Tooele Transcript Bulletin – News in Tooele, Utah

January 19, 2017
Gatekeeper is Mac’s defense against malware

In macOS Sierra, the Gatekeeper feature received an upgrade too, and you should check your settings to make sure they are set to cover your Mac the way you want.

If you do a search of your apps or settings for “Gatekeeper,” you won’t find any results. Here is the path to find your gateway settings. Open System Preferences, select Security & Privacy.

Let’s first make sure your Firewall is enabled. Select the Firewall tab at the top. If this window states that your firewall is off, you need to turn it on. Select the lock in the lower-left corner and enter your Apple ID password to make this change. Select the button to turn on your firewall. Next, select the Firewall Options button. Checkmark the boxes: “Automatically allow built-in software to receive incoming connections” and “Automatically allow downloaded signed software to receive incoming connections.” If there are any items listed in the box allowing incoming connections, such as iTunes or others, you can remove these by highlighting the item and clicking the minus symbol below. Select OK to save your changes and to close the box.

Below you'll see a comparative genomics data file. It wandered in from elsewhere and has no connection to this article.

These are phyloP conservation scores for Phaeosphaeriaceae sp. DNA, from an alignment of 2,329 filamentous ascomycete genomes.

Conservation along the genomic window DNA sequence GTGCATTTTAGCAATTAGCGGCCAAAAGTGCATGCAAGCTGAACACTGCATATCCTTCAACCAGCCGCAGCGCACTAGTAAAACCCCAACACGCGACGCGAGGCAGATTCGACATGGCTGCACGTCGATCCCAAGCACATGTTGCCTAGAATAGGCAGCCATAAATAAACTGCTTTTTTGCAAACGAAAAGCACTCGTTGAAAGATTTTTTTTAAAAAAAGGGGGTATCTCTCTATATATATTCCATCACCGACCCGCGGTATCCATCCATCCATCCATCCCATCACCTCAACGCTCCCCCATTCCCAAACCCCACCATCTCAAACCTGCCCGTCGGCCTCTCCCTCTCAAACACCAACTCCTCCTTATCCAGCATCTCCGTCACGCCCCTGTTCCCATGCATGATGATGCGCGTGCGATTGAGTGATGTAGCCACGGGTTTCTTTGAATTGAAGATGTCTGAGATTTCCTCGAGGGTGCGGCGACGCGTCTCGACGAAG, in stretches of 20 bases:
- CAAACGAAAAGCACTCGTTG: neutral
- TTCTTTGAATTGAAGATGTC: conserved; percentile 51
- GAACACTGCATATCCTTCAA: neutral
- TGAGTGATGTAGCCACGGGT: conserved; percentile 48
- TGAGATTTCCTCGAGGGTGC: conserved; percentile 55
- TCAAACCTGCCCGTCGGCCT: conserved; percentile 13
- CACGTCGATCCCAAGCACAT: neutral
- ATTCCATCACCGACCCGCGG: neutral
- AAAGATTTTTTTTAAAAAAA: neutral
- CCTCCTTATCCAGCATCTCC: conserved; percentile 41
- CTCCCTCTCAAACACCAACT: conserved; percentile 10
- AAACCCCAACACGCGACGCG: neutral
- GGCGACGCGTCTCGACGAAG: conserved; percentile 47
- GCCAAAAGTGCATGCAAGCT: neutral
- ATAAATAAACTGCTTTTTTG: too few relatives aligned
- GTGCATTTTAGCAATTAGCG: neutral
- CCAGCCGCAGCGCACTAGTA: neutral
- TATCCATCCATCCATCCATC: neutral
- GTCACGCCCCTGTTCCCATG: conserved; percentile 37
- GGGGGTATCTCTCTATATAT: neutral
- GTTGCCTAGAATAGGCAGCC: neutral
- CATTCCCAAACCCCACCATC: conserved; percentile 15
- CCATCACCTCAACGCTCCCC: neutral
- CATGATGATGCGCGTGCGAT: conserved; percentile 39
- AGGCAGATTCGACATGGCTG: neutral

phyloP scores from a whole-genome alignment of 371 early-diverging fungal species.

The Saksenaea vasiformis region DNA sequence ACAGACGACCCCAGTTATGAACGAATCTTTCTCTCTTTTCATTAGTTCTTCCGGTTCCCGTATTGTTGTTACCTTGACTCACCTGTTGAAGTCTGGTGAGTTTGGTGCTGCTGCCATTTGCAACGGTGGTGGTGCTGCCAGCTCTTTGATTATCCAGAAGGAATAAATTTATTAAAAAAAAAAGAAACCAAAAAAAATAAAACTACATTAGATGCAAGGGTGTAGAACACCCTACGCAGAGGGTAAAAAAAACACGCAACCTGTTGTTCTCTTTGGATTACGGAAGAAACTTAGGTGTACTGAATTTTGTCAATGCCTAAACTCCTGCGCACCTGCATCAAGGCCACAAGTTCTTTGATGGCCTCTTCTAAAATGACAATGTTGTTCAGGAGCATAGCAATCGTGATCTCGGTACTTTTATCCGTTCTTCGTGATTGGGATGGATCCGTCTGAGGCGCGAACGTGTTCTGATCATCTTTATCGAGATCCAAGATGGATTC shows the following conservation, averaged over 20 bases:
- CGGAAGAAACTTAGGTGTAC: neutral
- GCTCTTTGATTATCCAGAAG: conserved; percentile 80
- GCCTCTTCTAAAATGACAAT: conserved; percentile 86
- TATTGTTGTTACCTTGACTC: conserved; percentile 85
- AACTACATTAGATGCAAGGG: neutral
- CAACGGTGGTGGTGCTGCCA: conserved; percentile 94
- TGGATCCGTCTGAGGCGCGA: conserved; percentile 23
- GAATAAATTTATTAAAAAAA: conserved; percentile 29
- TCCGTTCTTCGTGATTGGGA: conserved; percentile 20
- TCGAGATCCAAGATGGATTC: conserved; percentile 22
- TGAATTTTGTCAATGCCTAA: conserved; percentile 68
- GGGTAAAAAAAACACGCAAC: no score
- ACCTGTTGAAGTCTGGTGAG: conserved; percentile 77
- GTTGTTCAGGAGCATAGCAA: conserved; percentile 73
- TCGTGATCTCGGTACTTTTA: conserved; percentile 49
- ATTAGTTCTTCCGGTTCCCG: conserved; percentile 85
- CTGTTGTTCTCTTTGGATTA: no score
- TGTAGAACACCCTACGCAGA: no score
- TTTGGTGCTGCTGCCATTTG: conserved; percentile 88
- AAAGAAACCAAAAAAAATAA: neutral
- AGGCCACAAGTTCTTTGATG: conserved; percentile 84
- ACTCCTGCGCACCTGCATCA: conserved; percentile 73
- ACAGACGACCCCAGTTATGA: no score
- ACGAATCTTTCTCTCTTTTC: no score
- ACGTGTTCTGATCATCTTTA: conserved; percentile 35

Now, select the General tab at the top. At the bottom, you’ll see a change that occurred in macOS Sierra. There is no longer an option to allow unsigned developers. This is the Gatekeeper setting. The default setting is to allow apps downloaded from the App Store and identified developers.

There is no longer an option to allow downloads from unsigned developers in this window, but there is a way to do so. If you still want this option, search I don’t want to list it in this article because I know some of my readers would try it just to see if they can, and it typically it isn’t in their best interest.

Click the lock in the lower-left corner so changes can no longer be made to your Mac. You can close the System Preferences box.

For 15 years, Scott Lindsay has helped tens of thousands of people better their skills, publishing more than 400 articles about Apple and Microsoft software, the computer and the Internet. You can reach Scott for comments or questions at

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